A few days ago I received a visit of a friend who works in Italy. Since she knows that I adore Parmesan cheese, she brought back a little bottle of grated cheese as a gift. To thank her, I immediately thought of inviting her and her husband over for a special dish to celebrate their return. “I’ll prepare Spaghetti a la Carbonara,” I told her, rubbing my hands together.
Of course I didn’t have any pasta on hand, but thank heavens I did have a few eggs and I could scape together some money and head to the closest supermarket for the rest.
In hard currency supermarkets here in Cuba, if you’re lucky you can find two or three brands of pasta, but the one made here on the island, Vitta Nouva, is what most people prefer; “You get more and it’s cheaper,” they say. Of course that was the type I bought. I asked for two packages since it was for a celebration and there was no reason to be stingy.
When I got home —almost bouncing off the walls with excitement over the truly fine cuisine we had in store— I immediately began heating up some water. But when I went to open the packets, I stopped to look at them for the first time. They were full —full!— of little beetles.
At once I looked for the wrapper thinking how wrong it would be to sell a product after its expiration date, at least for the same price (sometimes when goods are about to expire the store marks them down, and people “take advantage” of the discount). However, I froze in astonishment. The production date was August 2010, and it was clearly written at the bottom that these could be safely consumed for at least one year after that date. The maker must have had bug soup in mind!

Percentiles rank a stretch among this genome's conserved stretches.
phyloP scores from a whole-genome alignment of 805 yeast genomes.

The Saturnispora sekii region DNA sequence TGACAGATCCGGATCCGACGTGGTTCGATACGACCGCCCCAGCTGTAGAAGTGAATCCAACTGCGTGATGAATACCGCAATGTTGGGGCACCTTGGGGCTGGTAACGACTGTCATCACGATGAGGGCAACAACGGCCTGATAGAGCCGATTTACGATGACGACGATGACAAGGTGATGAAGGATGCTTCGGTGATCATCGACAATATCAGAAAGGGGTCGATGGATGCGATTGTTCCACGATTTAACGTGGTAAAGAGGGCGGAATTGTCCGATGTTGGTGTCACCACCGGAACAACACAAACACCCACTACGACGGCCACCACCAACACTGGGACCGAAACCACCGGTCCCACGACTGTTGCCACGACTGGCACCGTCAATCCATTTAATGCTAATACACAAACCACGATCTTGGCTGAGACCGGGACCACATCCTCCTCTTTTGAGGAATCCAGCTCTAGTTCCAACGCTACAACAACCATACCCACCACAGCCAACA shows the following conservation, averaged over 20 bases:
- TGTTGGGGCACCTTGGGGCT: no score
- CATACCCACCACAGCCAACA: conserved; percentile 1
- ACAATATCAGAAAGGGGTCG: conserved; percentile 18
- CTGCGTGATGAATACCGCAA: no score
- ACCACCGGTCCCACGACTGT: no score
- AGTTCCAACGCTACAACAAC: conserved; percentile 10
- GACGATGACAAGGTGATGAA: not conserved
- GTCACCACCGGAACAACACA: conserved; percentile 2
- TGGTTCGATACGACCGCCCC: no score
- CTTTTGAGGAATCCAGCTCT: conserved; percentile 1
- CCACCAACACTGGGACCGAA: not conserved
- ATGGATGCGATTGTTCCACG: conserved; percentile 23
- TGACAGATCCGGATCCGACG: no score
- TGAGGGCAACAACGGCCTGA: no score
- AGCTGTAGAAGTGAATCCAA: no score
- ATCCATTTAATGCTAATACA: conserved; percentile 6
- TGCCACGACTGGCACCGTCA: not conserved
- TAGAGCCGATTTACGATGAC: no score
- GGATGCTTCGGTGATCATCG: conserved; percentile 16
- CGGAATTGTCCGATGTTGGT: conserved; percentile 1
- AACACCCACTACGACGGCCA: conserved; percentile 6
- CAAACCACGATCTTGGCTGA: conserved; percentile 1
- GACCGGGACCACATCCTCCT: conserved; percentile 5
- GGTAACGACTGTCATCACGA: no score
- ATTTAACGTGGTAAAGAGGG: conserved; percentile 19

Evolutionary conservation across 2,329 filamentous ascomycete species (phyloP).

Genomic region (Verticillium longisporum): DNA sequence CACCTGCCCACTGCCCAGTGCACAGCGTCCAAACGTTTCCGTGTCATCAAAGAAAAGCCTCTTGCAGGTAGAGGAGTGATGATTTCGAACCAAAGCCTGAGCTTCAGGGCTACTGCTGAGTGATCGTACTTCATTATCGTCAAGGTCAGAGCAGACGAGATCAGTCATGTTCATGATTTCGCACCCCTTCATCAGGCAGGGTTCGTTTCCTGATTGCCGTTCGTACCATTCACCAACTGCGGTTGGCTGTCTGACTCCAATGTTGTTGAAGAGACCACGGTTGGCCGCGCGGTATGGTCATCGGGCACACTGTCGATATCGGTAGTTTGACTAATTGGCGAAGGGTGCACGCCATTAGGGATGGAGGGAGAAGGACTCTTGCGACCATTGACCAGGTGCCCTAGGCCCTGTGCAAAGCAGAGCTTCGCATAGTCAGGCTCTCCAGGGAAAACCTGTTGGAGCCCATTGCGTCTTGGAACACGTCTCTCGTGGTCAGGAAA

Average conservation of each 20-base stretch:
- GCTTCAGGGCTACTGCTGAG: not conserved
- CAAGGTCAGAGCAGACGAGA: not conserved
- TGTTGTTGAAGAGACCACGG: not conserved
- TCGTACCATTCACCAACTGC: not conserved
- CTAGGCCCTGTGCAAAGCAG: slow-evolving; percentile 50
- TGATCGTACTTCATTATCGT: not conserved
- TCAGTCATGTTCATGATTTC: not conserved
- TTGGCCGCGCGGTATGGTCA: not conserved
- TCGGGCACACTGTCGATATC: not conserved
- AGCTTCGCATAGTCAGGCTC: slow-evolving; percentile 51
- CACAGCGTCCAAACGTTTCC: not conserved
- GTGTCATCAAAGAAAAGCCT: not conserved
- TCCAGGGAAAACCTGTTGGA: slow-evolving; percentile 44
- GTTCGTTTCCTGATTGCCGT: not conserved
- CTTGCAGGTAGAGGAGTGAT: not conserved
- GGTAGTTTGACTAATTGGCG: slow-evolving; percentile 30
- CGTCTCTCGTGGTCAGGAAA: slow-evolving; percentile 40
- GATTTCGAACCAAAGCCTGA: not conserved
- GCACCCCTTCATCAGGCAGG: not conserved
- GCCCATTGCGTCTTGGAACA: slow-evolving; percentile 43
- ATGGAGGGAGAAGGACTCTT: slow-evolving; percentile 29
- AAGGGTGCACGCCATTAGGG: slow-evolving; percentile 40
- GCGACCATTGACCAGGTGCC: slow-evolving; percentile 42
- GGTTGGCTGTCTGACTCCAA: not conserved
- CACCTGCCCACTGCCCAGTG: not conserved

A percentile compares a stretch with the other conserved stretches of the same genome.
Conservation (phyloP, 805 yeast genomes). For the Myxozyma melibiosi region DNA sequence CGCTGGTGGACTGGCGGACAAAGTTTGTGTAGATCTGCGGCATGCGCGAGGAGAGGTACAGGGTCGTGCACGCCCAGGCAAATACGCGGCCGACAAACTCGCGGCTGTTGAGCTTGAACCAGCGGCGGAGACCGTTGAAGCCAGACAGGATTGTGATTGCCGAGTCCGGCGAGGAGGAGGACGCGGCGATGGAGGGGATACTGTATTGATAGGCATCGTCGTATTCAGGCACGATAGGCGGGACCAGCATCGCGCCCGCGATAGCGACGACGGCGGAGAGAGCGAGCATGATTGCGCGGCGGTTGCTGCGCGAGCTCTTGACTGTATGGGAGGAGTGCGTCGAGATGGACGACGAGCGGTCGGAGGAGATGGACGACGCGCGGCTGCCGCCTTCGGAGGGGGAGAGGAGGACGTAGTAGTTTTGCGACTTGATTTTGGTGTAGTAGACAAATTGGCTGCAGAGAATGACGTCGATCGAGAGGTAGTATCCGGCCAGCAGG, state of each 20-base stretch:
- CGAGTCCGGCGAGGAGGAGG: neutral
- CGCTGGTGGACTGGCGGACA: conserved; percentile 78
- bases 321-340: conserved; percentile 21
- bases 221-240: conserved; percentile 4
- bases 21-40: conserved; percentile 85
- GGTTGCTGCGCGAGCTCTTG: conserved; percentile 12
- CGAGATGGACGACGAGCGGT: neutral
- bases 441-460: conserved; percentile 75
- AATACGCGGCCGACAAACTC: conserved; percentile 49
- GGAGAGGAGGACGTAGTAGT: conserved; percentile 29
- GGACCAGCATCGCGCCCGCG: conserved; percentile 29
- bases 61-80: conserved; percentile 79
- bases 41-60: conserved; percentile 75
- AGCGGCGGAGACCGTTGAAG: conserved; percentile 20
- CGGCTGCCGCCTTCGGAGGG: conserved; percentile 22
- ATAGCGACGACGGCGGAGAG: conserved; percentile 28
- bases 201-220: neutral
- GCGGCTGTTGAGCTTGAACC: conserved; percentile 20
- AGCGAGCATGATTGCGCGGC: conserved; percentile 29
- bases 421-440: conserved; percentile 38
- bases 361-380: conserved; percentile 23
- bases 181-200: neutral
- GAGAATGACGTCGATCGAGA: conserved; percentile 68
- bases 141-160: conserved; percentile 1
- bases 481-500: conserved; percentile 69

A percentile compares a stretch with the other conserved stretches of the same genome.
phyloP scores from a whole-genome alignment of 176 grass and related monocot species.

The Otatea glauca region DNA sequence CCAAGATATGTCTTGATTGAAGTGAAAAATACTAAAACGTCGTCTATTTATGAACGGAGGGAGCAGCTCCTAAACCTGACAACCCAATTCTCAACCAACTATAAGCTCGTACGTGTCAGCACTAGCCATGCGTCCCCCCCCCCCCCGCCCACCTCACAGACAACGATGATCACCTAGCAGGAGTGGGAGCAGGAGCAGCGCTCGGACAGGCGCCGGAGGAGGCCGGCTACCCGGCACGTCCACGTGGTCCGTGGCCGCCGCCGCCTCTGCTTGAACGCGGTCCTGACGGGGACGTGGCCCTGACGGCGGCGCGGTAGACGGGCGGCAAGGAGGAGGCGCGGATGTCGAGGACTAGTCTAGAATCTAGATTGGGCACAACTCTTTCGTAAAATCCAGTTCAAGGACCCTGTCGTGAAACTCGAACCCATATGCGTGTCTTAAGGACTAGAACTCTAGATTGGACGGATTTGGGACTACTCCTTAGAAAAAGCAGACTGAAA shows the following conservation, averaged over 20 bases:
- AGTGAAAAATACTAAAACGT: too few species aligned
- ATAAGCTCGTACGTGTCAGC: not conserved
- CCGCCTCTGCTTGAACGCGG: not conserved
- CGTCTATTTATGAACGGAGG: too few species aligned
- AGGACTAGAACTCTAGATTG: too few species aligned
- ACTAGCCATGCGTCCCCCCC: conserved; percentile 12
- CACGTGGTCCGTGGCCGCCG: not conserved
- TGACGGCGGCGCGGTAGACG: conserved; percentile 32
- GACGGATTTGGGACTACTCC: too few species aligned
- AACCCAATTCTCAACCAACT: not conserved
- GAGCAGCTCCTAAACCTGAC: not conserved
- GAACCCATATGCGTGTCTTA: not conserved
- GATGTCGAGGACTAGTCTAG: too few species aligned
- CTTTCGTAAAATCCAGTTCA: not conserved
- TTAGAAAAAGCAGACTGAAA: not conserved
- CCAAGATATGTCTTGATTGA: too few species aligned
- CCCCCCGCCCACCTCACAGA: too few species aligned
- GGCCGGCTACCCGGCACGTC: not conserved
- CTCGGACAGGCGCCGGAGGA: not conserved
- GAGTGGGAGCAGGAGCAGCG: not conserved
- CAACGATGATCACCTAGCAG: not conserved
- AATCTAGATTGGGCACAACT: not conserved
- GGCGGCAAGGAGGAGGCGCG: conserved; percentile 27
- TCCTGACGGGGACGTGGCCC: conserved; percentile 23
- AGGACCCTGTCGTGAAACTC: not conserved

In any case, we ended up dining on fried eggs with rice, along with one banana each, typical Cuban food. Meanwhile we discussed what could have happened for this recently packaged pasta to wind up in that condition.
An almost forgotten voice —that of my mother-in-law— suggested that in the factory they must have packaged the oldest pasta first, and what I bought had probably sat around for months due to some problem, like a shortage of wrappers.
“Now you know. It’s like in hell: when they’re not missing a hammer they’re short a table,” my mother-in-law railed. Later on, when my friend was boarding the airplane, even she said that we should sue the company.
That evening though, I remained quiet all through the dinner – maybe from the embarrassment of having to serve fried eggs and rice. But in my head resonated the voices of Los Aldeanos singing: “buenos tiempos volveran” (good times will come again).